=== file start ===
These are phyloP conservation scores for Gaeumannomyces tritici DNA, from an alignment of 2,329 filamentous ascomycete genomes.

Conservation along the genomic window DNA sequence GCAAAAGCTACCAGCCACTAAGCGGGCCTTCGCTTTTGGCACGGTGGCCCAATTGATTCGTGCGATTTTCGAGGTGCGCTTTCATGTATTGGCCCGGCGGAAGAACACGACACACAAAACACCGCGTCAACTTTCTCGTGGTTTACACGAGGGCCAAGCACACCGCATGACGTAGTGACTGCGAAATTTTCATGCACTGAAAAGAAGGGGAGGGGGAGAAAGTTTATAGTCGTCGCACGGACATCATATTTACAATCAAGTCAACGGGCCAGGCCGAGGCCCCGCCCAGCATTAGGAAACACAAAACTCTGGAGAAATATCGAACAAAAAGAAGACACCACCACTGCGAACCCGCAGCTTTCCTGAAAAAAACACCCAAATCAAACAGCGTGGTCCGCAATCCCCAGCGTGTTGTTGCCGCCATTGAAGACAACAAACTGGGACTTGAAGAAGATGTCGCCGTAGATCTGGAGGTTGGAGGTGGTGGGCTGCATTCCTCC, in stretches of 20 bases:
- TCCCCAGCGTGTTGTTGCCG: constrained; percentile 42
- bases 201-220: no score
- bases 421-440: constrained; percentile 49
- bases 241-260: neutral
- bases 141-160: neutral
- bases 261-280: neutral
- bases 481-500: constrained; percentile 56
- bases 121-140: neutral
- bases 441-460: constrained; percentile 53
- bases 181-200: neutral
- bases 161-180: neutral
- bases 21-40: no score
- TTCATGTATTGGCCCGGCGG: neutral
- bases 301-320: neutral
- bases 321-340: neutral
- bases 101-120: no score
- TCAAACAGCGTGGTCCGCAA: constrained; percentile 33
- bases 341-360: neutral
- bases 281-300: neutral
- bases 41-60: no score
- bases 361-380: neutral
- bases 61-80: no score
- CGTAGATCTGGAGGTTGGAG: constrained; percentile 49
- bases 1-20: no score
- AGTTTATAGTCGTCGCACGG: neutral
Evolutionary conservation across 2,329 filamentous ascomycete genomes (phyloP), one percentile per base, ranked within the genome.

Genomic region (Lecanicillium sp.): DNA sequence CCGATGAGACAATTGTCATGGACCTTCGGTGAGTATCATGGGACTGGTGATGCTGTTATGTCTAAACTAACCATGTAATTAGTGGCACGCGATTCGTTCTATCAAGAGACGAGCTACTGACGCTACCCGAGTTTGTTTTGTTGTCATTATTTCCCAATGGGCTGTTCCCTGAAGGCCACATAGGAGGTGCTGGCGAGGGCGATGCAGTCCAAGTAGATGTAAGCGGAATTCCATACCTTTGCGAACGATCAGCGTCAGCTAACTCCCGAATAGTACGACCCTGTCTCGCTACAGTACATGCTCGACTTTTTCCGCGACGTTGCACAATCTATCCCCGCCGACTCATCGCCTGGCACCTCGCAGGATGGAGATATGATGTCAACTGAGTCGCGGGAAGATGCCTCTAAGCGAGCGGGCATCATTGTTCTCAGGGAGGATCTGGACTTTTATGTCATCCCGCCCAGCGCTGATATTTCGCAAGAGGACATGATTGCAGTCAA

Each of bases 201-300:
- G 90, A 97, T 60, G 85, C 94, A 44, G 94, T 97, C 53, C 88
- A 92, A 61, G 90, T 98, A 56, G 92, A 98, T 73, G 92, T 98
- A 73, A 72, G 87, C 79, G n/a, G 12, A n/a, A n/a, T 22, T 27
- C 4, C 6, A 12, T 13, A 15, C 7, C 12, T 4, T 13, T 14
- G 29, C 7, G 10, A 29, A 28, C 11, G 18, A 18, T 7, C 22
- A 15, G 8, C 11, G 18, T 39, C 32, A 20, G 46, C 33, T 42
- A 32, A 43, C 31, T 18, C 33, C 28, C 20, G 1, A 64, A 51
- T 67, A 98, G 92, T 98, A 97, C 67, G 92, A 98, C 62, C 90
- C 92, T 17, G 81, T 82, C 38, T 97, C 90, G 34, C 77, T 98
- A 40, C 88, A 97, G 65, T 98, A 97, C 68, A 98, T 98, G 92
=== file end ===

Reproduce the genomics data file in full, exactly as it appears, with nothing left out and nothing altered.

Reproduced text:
These are phyloP conservation scores for Gaeumannomyces tritici DNA, from an alignment of 2,329 filamentous ascomycete genomes.

Conservation along the genomic window DNA sequence GCAAAAGCTACCAGCCACTAAGCGGGCCTTCGCTTTTGGCACGGTGGCCCAATTGATTCGTGCGATTTTCGAGGTGCGCTTTCATGTATTGGCCCGGCGGAAGAACACGACACACAAAACACCGCGTCAACTTTCTCGTGGTTTACACGAGGGCCAAGCACACCGCATGACGTAGTGACTGCGAAATTTTCATGCACTGAAAAGAAGGGGAGGGGGAGAAAGTTTATAGTCGTCGCACGGACATCATATTTACAATCAAGTCAACGGGCCAGGCCGAGGCCCCGCCCAGCATTAGGAAACACAAAACTCTGGAGAAATATCGAACAAAAAGAAGACACCACCACTGCGAACCCGCAGCTTTCCTGAAAAAAACACCCAAATCAAACAGCGTGGTCCGCAATCCCCAGCGTGTTGTTGCCGCCATTGAAGACAACAAACTGGGACTTGAAGAAGATGTCGCCGTAGATCTGGAGGTTGGAGGTGGTGGGCTGCATTCCTCC, in stretches of 20 bases:
- TCCCCAGCGTGTTGTTGCCG: constrained; percentile 42
- bases 201-220: no score
- bases 421-440: constrained; percentile 49
- bases 241-260: neutral
- bases 141-160: neutral
- bases 261-280: neutral
- bases 481-500: constrained; percentile 56
- bases 121-140: neutral
- bases 441-460: constrained; percentile 53
- bases 181-200: neutral
- bases 161-180: neutral
- bases 21-40: no score
- TTCATGTATTGGCCCGGCGG: neutral
- bases 301-320: neutral
- bases 321-340: neutral
- bases 101-120: no score
- TCAAACAGCGTGGTCCGCAA: constrained; percentile 33
- bases 341-360: neutral
- bases 281-300: neutral
- bases 41-60: no score
- bases 361-380: neutral
- bases 61-80: no score
- CGTAGATCTGGAGGTTGGAG: constrained; percentile 49
- bases 1-20: no score
- AGTTTATAGTCGTCGCACGG: neutral
Evolutionary conservation across 2,329 filamentous ascomycete genomes (phyloP), one percentile per base, ranked within the genome.

Genomic region (Lecanicillium sp.): DNA sequence CCGATGAGACAATTGTCATGGACCTTCGGTGAGTATCATGGGACTGGTGATGCTGTTATGTCTAAACTAACCATGTAATTAGTGGCACGCGATTCGTTCTATCAAGAGACGAGCTACTGACGCTACCCGAGTTTGTTTTGTTGTCATTATTTCCCAATGGGCTGTTCCCTGAAGGCCACATAGGAGGTGCTGGCGAGGGCGATGCAGTCCAAGTAGATGTAAGCGGAATTCCATACCTTTGCGAACGATCAGCGTCAGCTAACTCCCGAATAGTACGACCCTGTCTCGCTACAGTACATGCTCGACTTTTTCCGCGACGTTGCACAATCTATCCCCGCCGACTCATCGCCTGGCACCTCGCAGGATGGAGATATGATGTCAACTGAGTCGCGGGAAGATGCCTCTAAGCGAGCGGGCATCATTGTTCTCAGGGAGGATCTGGACTTTTATGTCATCCCGCCCAGCGCTGATATTTCGCAAGAGGACATGATTGCAGTCAA

Each of bases 201-300:
- G 90, A 97, T 60, G 85, C 94, A 44, G 94, T 97, C 53, C 88
- A 92, A 61, G 90, T 98, A 56, G 92, A 98, T 73, G 92, T 98
- A 73, A 72, G 87, C 79, G n/a, G 12, A n/a, A n/a, T 22, T 27
- C 4, C 6, A 12, T 13, A 15, C 7, C 12, T 4, T 13, T 14
- G 29, C 7, G 10, A 29, A 28, C 11, G 18, A 18, T 7, C 22
- A 15, G 8, C 11, G 18, T 39, C 32, A 20, G 46, C 33, T 42
- A 32, A 43, C 31, T 18, C 33, C 28, C 20, G 1, A 64, A 51
- T 67, A 98, G 92, T 98, A 97, C 67, G 92, A 98, C 62, C 90
- C 92, T 17, G 81, T 82, C 38, T 97, C 90, G 34, C 77, T 98
- A 40, C 88, A 97, G 65, T 98, A 97, C 68, A 98, T 98, G 92